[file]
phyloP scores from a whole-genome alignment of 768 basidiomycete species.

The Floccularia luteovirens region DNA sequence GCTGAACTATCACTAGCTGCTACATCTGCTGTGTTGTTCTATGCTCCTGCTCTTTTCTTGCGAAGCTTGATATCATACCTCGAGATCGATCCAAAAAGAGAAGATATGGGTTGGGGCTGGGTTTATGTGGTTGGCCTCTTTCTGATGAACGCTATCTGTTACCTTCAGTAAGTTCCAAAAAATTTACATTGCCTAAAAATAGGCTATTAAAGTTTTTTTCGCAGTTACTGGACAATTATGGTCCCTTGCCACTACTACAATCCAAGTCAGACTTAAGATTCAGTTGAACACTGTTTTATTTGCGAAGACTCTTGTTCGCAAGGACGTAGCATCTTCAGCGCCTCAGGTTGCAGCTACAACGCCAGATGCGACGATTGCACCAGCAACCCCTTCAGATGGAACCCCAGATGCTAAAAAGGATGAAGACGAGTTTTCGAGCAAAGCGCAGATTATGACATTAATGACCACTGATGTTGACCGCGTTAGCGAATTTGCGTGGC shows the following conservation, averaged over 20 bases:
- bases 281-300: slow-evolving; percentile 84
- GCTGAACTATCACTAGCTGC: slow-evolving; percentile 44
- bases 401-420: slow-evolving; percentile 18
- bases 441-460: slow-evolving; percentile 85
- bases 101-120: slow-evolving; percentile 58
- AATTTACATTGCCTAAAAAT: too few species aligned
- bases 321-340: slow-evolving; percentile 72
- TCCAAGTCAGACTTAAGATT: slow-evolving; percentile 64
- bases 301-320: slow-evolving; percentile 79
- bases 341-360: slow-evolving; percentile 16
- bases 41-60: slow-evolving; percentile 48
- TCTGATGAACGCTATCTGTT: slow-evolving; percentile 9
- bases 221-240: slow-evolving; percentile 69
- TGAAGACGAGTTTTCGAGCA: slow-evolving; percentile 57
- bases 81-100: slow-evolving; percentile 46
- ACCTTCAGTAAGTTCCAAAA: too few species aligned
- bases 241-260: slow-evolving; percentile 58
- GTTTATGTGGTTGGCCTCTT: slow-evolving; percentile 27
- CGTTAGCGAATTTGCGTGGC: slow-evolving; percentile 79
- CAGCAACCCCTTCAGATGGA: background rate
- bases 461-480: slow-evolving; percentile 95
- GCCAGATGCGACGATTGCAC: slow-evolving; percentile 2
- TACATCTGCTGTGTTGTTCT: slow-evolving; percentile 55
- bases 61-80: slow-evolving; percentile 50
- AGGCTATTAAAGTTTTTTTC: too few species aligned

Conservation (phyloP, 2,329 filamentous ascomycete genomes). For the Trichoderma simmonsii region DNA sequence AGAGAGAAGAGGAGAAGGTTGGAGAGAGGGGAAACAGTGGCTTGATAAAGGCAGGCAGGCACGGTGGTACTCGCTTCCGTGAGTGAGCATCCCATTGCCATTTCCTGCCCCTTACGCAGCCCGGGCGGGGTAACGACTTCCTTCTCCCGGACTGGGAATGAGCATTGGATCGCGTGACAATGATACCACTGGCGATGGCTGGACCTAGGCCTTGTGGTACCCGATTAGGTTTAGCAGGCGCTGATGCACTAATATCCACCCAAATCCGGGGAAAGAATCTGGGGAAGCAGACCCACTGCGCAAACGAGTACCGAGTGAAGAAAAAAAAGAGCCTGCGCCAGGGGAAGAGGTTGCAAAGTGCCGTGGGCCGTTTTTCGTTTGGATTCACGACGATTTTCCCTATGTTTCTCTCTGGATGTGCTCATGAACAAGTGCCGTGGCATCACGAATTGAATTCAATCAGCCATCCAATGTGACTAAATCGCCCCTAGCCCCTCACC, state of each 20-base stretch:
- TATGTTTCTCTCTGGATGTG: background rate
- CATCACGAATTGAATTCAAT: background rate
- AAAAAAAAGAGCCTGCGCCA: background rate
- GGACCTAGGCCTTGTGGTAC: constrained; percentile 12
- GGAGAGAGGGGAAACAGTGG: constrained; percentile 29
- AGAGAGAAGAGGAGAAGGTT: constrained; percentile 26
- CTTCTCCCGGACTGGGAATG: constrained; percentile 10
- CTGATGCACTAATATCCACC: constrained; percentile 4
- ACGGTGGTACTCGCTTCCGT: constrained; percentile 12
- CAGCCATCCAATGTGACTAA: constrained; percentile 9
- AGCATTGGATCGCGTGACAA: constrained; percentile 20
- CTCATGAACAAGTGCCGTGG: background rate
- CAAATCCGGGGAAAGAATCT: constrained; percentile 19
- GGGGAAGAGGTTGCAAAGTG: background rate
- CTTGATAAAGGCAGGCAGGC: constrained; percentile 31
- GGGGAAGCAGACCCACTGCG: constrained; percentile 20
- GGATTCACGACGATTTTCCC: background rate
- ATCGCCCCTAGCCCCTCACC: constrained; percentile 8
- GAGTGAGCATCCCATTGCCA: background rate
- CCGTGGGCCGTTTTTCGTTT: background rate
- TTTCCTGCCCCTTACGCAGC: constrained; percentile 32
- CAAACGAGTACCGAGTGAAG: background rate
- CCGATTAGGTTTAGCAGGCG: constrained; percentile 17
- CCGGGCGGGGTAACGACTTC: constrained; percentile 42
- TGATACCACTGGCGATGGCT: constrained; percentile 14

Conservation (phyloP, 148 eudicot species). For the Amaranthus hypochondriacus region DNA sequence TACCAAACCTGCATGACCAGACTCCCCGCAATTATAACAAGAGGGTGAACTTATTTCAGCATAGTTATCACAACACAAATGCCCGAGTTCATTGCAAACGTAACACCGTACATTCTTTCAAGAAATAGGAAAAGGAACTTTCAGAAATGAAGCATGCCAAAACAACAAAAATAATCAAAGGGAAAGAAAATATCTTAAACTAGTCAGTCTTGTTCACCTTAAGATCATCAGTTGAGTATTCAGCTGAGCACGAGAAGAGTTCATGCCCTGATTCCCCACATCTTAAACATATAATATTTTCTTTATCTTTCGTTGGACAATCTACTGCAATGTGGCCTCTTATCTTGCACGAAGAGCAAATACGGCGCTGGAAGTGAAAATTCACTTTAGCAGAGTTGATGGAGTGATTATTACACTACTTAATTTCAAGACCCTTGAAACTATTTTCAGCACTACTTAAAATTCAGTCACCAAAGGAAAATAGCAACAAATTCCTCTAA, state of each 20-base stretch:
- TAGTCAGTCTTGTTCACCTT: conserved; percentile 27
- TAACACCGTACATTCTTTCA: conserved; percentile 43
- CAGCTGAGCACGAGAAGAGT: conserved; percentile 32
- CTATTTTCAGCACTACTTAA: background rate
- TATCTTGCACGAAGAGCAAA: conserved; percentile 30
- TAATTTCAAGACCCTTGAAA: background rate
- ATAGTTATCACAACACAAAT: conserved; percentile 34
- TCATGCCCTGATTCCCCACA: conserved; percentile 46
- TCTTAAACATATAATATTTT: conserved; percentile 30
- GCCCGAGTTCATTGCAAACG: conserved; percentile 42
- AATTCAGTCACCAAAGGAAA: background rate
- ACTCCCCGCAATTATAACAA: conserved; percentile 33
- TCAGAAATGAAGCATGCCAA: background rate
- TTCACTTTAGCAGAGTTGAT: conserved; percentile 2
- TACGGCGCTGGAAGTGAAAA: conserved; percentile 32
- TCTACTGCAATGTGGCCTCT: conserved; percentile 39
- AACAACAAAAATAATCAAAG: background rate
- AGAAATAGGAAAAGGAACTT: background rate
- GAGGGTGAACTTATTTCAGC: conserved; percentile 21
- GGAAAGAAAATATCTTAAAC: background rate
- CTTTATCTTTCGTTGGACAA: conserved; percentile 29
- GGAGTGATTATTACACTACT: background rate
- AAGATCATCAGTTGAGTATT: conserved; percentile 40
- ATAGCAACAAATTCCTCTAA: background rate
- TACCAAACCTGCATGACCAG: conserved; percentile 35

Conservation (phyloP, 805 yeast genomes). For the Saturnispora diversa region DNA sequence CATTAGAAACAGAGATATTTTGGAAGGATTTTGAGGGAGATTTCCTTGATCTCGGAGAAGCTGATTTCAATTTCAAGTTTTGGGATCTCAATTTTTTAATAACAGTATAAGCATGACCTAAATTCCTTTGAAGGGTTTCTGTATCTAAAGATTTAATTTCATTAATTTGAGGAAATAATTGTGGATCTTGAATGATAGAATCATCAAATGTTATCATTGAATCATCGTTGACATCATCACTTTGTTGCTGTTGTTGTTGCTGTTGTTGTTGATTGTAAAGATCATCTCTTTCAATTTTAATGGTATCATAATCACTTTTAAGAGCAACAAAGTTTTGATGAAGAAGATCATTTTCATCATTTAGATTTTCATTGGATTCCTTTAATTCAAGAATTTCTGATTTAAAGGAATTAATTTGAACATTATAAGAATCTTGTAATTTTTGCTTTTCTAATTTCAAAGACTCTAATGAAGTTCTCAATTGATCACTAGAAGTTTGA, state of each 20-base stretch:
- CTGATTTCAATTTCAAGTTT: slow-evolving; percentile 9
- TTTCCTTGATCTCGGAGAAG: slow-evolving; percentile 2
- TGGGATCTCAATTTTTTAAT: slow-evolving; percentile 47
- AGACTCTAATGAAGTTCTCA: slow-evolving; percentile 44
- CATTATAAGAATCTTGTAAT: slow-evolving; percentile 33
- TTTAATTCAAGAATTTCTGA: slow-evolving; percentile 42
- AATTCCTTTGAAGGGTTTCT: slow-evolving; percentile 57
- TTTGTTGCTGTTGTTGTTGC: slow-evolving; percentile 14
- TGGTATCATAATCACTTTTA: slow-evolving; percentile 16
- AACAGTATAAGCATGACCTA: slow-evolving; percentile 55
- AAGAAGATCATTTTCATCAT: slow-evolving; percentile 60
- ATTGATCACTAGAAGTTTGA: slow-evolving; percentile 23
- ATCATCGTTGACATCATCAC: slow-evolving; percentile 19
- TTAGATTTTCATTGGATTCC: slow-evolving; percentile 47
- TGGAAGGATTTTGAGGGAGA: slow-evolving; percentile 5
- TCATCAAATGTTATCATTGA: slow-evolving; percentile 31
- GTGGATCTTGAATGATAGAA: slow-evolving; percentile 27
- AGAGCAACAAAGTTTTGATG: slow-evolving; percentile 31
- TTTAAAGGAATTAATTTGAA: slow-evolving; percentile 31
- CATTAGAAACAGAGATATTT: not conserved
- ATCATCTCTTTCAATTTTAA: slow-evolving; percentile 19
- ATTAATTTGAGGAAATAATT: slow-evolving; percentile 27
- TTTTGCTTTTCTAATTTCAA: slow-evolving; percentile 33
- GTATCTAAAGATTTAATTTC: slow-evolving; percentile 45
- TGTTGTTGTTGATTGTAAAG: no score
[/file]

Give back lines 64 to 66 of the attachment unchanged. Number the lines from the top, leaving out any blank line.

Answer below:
- GCCCGAGTTCATTGCAAACG: conserved; percentile 42
- AATTCAGTCACCAAAGGAAA: background rate
- ACTCCCCGCAATTATAACAA: conserved; percentile 33